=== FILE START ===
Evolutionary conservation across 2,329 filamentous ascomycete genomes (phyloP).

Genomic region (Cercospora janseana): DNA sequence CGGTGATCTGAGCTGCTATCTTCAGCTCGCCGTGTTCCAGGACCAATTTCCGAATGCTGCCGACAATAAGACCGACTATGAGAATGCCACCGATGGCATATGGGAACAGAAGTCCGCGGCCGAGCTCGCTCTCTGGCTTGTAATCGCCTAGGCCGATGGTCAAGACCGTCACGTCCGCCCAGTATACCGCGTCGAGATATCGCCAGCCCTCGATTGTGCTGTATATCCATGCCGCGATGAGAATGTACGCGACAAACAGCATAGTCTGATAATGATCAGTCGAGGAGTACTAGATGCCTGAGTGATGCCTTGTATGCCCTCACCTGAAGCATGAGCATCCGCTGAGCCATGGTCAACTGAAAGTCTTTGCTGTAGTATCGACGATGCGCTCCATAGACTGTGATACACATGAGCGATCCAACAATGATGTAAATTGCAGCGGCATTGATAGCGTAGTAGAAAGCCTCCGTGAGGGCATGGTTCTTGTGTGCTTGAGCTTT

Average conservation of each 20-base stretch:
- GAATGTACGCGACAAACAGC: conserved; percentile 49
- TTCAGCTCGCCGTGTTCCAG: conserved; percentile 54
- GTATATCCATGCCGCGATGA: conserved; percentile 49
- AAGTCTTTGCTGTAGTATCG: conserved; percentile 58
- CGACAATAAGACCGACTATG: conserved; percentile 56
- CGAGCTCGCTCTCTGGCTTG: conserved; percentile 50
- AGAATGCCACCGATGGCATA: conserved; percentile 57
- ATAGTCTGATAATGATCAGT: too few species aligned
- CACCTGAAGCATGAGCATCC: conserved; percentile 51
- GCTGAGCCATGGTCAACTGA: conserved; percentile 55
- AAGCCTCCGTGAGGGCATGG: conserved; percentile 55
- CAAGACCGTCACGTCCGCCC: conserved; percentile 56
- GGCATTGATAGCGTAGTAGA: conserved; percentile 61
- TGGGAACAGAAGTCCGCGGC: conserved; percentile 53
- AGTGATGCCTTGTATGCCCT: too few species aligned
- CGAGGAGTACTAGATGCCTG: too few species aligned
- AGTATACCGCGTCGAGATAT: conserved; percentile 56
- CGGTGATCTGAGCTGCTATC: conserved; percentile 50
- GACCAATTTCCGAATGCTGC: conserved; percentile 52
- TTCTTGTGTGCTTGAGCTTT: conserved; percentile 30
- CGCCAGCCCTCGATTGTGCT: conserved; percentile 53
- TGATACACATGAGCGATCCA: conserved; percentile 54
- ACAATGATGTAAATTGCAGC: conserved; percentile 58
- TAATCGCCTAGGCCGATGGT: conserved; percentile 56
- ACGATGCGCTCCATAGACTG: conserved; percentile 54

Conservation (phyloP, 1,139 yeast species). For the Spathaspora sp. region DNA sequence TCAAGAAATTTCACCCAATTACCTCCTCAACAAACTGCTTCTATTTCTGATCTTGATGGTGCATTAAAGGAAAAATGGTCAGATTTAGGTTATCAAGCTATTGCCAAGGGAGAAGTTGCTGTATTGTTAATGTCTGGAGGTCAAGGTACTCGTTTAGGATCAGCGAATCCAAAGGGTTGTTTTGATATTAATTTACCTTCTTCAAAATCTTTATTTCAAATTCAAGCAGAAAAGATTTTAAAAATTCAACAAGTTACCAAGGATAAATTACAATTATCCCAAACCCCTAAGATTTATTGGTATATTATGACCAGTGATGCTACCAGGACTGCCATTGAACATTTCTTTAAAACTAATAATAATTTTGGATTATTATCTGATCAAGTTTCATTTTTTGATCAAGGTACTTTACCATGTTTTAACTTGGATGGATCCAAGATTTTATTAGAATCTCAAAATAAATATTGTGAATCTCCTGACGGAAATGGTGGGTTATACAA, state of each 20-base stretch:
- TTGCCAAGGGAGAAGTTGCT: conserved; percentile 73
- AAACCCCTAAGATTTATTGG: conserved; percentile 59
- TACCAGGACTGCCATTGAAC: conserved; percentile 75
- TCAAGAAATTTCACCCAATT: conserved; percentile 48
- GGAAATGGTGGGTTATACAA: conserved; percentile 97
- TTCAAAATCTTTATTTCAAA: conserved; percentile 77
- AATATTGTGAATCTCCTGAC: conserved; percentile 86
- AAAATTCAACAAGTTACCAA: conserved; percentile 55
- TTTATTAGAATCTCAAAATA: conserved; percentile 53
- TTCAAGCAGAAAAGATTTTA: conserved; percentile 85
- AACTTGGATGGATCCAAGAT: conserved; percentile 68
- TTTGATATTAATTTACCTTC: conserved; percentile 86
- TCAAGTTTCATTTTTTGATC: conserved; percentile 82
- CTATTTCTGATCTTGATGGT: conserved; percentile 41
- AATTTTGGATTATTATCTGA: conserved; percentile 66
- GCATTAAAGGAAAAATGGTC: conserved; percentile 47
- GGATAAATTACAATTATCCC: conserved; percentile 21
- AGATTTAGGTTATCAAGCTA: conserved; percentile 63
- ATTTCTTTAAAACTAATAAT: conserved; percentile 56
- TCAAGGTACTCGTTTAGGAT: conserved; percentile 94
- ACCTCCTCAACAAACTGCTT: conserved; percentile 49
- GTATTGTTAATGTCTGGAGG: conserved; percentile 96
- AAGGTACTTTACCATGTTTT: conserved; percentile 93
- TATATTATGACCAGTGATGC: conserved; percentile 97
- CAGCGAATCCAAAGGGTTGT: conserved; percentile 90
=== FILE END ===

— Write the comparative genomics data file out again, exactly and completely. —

Evolutionary conservation across 2,329 filamentous ascomycete genomes (phyloP).

Genomic region (Cercospora janseana): DNA sequence CGGTGATCTGAGCTGCTATCTTCAGCTCGCCGTGTTCCAGGACCAATTTCCGAATGCTGCCGACAATAAGACCGACTATGAGAATGCCACCGATGGCATATGGGAACAGAAGTCCGCGGCCGAGCTCGCTCTCTGGCTTGTAATCGCCTAGGCCGATGGTCAAGACCGTCACGTCCGCCCAGTATACCGCGTCGAGATATCGCCAGCCCTCGATTGTGCTGTATATCCATGCCGCGATGAGAATGTACGCGACAAACAGCATAGTCTGATAATGATCAGTCGAGGAGTACTAGATGCCTGAGTGATGCCTTGTATGCCCTCACCTGAAGCATGAGCATCCGCTGAGCCATGGTCAACTGAAAGTCTTTGCTGTAGTATCGACGATGCGCTCCATAGACTGTGATACACATGAGCGATCCAACAATGATGTAAATTGCAGCGGCATTGATAGCGTAGTAGAAAGCCTCCGTGAGGGCATGGTTCTTGTGTGCTTGAGCTTT

Average conservation of each 20-base stretch:
- GAATGTACGCGACAAACAGC: conserved; percentile 49
- TTCAGCTCGCCGTGTTCCAG: conserved; percentile 54
- GTATATCCATGCCGCGATGA: conserved; percentile 49
- AAGTCTTTGCTGTAGTATCG: conserved; percentile 58
- CGACAATAAGACCGACTATG: conserved; percentile 56
- CGAGCTCGCTCTCTGGCTTG: conserved; percentile 50
- AGAATGCCACCGATGGCATA: conserved; percentile 57
- ATAGTCTGATAATGATCAGT: too few species aligned
- CACCTGAAGCATGAGCATCC: conserved; percentile 51
- GCTGAGCCATGGTCAACTGA: conserved; percentile 55
- AAGCCTCCGTGAGGGCATGG: conserved; percentile 55
- CAAGACCGTCACGTCCGCCC: conserved; percentile 56
- GGCATTGATAGCGTAGTAGA: conserved; percentile 61
- TGGGAACAGAAGTCCGCGGC: conserved; percentile 53
- AGTGATGCCTTGTATGCCCT: too few species aligned
- CGAGGAGTACTAGATGCCTG: too few species aligned
- AGTATACCGCGTCGAGATAT: conserved; percentile 56
- CGGTGATCTGAGCTGCTATC: conserved; percentile 50
- GACCAATTTCCGAATGCTGC: conserved; percentile 52
- TTCTTGTGTGCTTGAGCTTT: conserved; percentile 30
- CGCCAGCCCTCGATTGTGCT: conserved; percentile 53
- TGATACACATGAGCGATCCA: conserved; percentile 54
- ACAATGATGTAAATTGCAGC: conserved; percentile 58
- TAATCGCCTAGGCCGATGGT: conserved; percentile 56
- ACGATGCGCTCCATAGACTG: conserved; percentile 54

Conservation (phyloP, 1,139 yeast species). For the Spathaspora sp. region DNA sequence TCAAGAAATTTCACCCAATTACCTCCTCAACAAACTGCTTCTATTTCTGATCTTGATGGTGCATTAAAGGAAAAATGGTCAGATTTAGGTTATCAAGCTATTGCCAAGGGAGAAGTTGCTGTATTGTTAATGTCTGGAGGTCAAGGTACTCGTTTAGGATCAGCGAATCCAAAGGGTTGTTTTGATATTAATTTACCTTCTTCAAAATCTTTATTTCAAATTCAAGCAGAAAAGATTTTAAAAATTCAACAAGTTACCAAGGATAAATTACAATTATCCCAAACCCCTAAGATTTATTGGTATATTATGACCAGTGATGCTACCAGGACTGCCATTGAACATTTCTTTAAAACTAATAATAATTTTGGATTATTATCTGATCAAGTTTCATTTTTTGATCAAGGTACTTTACCATGTTTTAACTTGGATGGATCCAAGATTTTATTAGAATCTCAAAATAAATATTGTGAATCTCCTGACGGAAATGGTGGGTTATACAA, state of each 20-base stretch:
- TTGCCAAGGGAGAAGTTGCT: conserved; percentile 73
- AAACCCCTAAGATTTATTGG: conserved; percentile 59
- TACCAGGACTGCCATTGAAC: conserved; percentile 75
- TCAAGAAATTTCACCCAATT: conserved; percentile 48
- GGAAATGGTGGGTTATACAA: conserved; percentile 97
- TTCAAAATCTTTATTTCAAA: conserved; percentile 77
- AATATTGTGAATCTCCTGAC: conserved; percentile 86
- AAAATTCAACAAGTTACCAA: conserved; percentile 55
- TTTATTAGAATCTCAAAATA: conserved; percentile 53
- TTCAAGCAGAAAAGATTTTA: conserved; percentile 85
- AACTTGGATGGATCCAAGAT: conserved; percentile 68
- TTTGATATTAATTTACCTTC: conserved; percentile 86
- TCAAGTTTCATTTTTTGATC: conserved; percentile 82
- CTATTTCTGATCTTGATGGT: conserved; percentile 41
- AATTTTGGATTATTATCTGA: conserved; percentile 66
- GCATTAAAGGAAAAATGGTC: conserved; percentile 47
- GGATAAATTACAATTATCCC: conserved; percentile 21
- AGATTTAGGTTATCAAGCTA: conserved; percentile 63
- ATTTCTTTAAAACTAATAAT: conserved; percentile 56
- TCAAGGTACTCGTTTAGGAT: conserved; percentile 94
- ACCTCCTCAACAAACTGCTT: conserved; percentile 49
- GTATTGTTAATGTCTGGAGG: conserved; percentile 96
- AAGGTACTTTACCATGTTTT: conserved; percentile 93
- TATATTATGACCAGTGATGC: conserved; percentile 97
- CAGCGAATCCAAAGGGTTGT: conserved; percentile 90